• Aquabania: located somewhere in the South Pacific, the distant homeland of the members of the superhero-themed band The Aquabats.
  • Baki: homeland of Omio in Madeleine L'Engle's writing, a small island nation once colonised by British.
  • Balnibarbi: land containing the metropolis called Lagado from the book Gulliver's Travels by Jonathan Swift.
  • Banoi Island: a lush tropical island off the coast of Papua New Guinea and just north of Australia, the setting for Techland and Deep Silver's 2011 game Dead Island.
  • Bensalem: utopian island nation located somewhere off the Western coast of the continent of America from Francis Bacon's New Atlantis.
  • Bora Gora: island setting for the 1982 television show Tales of the Gold Monkey.
  • Caspak: a huge island country located somewhere between South America and Australia from Edgar Rice Burroughs' The Land That Time Forgot and its sequels.
  • Crusoeland: featured in Atoll K, a Laurel and Hardy film.
  • Eleutheria: an island nation in the Southwest Pacific Ocean from the Eleutheria Model Parliament role playing game.
  • Gaaldine: imaginary country from the poems of Brontë sisters, characterized as an island in the North Pacific Ocean south of Gondal.
  • Glubbdubdrib: an island governed by a tribe of magicians. About one third the size of the Isle of Wight. From the book Gulliver's Travels by Jonathan Swift.
  • Gondal: imaginary country from the poems of Brontë sisters, characterized as an island in the North Pacific Ocean north of Gaaldine.
  • Kinakuta (Queenah-Kootah): island state from Neal Stephenson's novels Cryptonomicon and The Baroque Cycle.
  • Kinkow: Is a fictional Constitutional Elective Diarchy Polynesian island nation from teen sitcom Pair of Kings.
  • Kuril Soviet Socialist Republic: A fictional socialist/communist nation in the Kuril islands and the last remnant of the Soviet Union. Used as an April Fool's Day joke by Wikipedia user Bulbasaurus99.
  • Lian Yu: An Island in the North China Sea. Oliver Queen was stranded on the Island for 5 years in the TV show Arrow.
  • Luggnagg: an island state about 100 leagues southeast from Japan. From the book Gulliver's Travels by Jonathan Swift.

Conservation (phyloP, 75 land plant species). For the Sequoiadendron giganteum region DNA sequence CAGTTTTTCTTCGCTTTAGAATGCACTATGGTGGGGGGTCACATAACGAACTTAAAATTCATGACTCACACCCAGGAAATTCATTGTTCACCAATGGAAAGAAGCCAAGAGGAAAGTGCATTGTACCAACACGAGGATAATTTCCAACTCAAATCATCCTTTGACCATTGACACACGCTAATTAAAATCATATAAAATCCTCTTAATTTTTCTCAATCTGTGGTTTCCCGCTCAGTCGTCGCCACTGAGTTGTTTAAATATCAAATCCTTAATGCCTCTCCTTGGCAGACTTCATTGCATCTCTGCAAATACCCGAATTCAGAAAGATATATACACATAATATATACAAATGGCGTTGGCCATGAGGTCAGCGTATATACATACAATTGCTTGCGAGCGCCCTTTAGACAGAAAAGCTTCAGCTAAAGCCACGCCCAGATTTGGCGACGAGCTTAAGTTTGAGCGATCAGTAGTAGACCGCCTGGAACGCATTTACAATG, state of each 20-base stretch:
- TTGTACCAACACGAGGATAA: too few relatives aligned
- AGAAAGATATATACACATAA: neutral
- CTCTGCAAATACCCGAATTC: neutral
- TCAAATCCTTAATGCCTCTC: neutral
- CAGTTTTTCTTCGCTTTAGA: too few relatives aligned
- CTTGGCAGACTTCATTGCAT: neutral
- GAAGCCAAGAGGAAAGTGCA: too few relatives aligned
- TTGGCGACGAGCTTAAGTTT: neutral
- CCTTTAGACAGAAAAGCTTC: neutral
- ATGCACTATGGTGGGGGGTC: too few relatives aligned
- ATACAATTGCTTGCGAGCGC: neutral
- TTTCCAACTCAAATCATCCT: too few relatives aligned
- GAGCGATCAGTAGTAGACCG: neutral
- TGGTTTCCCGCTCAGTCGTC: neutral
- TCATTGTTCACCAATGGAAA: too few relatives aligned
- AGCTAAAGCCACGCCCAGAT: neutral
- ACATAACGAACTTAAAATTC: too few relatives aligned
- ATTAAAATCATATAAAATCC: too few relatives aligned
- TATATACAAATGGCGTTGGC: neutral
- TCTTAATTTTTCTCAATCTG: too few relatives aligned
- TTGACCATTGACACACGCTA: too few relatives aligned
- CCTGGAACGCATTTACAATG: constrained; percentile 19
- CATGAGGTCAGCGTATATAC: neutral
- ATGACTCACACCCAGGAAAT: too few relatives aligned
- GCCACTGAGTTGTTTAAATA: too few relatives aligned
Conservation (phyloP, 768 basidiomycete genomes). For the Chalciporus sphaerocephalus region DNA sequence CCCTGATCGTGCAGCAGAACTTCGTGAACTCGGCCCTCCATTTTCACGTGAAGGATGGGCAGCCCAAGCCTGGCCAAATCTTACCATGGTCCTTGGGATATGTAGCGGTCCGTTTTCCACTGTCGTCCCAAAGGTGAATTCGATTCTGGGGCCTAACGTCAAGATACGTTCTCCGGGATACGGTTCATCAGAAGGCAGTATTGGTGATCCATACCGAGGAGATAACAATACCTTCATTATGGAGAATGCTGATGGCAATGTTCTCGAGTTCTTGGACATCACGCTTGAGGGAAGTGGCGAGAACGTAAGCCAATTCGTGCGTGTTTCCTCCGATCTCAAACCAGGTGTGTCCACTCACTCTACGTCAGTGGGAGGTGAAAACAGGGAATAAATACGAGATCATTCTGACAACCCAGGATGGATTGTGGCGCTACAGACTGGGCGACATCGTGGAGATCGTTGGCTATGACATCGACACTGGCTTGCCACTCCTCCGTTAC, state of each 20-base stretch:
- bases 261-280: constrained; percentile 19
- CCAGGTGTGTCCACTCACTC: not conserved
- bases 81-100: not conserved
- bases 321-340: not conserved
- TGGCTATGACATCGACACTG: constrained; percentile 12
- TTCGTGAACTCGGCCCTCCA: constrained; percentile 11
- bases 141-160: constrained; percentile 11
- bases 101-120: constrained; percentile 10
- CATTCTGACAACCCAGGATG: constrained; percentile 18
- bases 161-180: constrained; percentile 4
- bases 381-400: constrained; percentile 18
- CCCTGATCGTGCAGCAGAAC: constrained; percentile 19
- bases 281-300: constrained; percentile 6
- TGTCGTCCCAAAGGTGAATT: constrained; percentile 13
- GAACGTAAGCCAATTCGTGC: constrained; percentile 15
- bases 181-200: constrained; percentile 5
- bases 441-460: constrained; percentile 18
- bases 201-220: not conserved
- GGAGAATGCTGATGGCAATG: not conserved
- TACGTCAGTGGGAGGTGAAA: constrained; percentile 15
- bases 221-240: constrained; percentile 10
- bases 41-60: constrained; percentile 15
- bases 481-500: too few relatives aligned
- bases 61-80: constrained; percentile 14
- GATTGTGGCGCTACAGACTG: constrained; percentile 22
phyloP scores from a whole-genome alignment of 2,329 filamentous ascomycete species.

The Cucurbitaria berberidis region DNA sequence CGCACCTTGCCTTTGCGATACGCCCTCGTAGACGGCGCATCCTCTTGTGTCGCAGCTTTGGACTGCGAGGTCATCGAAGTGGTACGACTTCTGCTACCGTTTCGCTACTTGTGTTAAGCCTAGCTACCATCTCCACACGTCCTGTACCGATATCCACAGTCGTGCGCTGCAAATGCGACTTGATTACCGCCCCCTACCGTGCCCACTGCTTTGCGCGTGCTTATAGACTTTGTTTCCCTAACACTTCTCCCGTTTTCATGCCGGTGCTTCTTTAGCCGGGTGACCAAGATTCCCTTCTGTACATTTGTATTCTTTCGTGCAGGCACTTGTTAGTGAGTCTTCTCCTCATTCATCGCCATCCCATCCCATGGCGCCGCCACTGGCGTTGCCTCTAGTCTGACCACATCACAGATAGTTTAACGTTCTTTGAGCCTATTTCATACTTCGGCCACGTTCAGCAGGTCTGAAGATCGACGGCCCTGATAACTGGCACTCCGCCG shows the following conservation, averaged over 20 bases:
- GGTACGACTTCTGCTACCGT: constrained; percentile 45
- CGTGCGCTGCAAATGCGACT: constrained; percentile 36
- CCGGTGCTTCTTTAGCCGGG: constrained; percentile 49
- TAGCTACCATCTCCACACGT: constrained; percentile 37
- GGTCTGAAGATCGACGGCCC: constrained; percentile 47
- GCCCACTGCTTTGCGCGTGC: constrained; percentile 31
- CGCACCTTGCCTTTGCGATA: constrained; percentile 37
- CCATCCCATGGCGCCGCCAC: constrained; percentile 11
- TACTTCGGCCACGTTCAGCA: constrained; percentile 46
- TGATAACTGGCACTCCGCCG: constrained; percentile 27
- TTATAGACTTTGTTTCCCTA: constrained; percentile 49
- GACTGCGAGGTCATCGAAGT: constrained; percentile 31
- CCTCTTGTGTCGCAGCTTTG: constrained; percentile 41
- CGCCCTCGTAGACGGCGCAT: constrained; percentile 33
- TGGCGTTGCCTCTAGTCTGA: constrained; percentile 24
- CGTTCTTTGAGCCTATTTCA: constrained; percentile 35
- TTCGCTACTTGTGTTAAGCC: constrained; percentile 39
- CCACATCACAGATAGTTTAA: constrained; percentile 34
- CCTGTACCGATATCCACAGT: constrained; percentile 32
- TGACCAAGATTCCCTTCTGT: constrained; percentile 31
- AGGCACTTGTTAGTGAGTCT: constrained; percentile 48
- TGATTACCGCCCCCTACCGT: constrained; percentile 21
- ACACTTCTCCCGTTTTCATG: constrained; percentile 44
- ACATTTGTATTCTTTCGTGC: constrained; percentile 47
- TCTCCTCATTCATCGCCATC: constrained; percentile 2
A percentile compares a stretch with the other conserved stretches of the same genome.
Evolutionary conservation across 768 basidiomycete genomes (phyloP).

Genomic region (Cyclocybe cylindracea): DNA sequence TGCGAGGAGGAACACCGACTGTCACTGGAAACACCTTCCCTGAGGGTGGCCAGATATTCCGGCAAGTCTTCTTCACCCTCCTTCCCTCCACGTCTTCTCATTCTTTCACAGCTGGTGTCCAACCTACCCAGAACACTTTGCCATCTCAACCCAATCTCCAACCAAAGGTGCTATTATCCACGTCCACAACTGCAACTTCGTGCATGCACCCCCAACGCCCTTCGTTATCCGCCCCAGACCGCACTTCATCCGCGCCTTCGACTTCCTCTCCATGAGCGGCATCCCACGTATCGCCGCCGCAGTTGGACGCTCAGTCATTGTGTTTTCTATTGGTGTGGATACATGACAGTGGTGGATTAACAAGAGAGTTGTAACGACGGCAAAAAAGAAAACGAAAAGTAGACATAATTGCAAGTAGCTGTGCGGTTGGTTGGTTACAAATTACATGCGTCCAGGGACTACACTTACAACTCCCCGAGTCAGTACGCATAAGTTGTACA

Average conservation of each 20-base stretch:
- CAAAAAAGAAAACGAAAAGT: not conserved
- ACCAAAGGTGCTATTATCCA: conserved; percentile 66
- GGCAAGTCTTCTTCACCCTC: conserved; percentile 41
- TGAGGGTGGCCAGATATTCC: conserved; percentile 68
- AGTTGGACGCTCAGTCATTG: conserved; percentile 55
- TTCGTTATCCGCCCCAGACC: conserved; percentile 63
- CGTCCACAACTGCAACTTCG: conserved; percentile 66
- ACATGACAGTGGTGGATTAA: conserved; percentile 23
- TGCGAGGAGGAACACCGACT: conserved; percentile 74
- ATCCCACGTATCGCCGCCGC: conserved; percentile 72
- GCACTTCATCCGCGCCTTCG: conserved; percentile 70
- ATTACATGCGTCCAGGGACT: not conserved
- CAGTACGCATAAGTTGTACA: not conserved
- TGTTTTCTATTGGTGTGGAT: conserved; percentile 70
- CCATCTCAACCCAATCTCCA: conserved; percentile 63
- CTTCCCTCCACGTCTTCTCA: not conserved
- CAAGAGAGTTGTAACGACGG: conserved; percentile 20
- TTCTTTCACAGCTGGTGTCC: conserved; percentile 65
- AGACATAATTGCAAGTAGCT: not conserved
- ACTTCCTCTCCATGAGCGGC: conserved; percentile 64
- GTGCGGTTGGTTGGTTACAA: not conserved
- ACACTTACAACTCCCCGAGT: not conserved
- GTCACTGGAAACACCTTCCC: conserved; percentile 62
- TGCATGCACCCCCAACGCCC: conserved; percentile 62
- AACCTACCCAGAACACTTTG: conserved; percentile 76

• Miliminas (Milimmines): a fictional archipelagic country located in the Pacific Ocean in year 0069 similar to the Philippines before the great flood happened. Their citizens were called "Miliminos", their laws were opposite to the modern Philippine laws.
  • Nim: a natural volcanic island paradise. From the movieNim's Island based on the book by Wendy Orr.
  • Omo Levi: Polynesian island which gains independence from the United Kingdom. Inhabited by cannibals. From the satirical novel A Feast of Freedom by Leonard Wibberley.
  • Panau: an island of the computer game Just Cause 2.
  • Patusan: an island nation somewhere in the South China Sea in the movie Surf Ninjas as well as in the film The Last Electric Knight and the TV series Sidekicks. Also mentioned in Lord Jim by Joseph Conrad.
  • Pelago Commonwealth: a small island nation in Micronesia in the Endless Ocean series. In the European releases, the nation is referred to as the Paoul Republic.
  • Plastic Beach: a floating island made of junk located in Point Nemo. From the visual band Gorillaz it was the main recording studio, and living quarters for the band at the time.
  • Puerto Pollo: A guano island off the coast of Peru mentioned in the short stories of Ralph Ellison and Robert Wyatt
  • Resolution Island: a fictional part of the Galápagos Islands in C S Forester's 1929 novel Brown on Resolution, and the 1935 film of the same name.
  • Rook Islands: The setting of the game Far Cry 3. The Rook Islands are an archipelago consisting of two major islands, three smaller islands and various offshore territories of unknown location.
  • Spensonia: an island between "Utopia and Oceana," where English mariners form a communal society.
  • Taka-Tuka-Land: Astrid Lindgren's third book about Pippi Longstocking mentions a travel to this country, where Pippi's father was a king.
  • Tamoé: South Pacific island nation, featured in Aline and Valcour by the Marquis de Sade.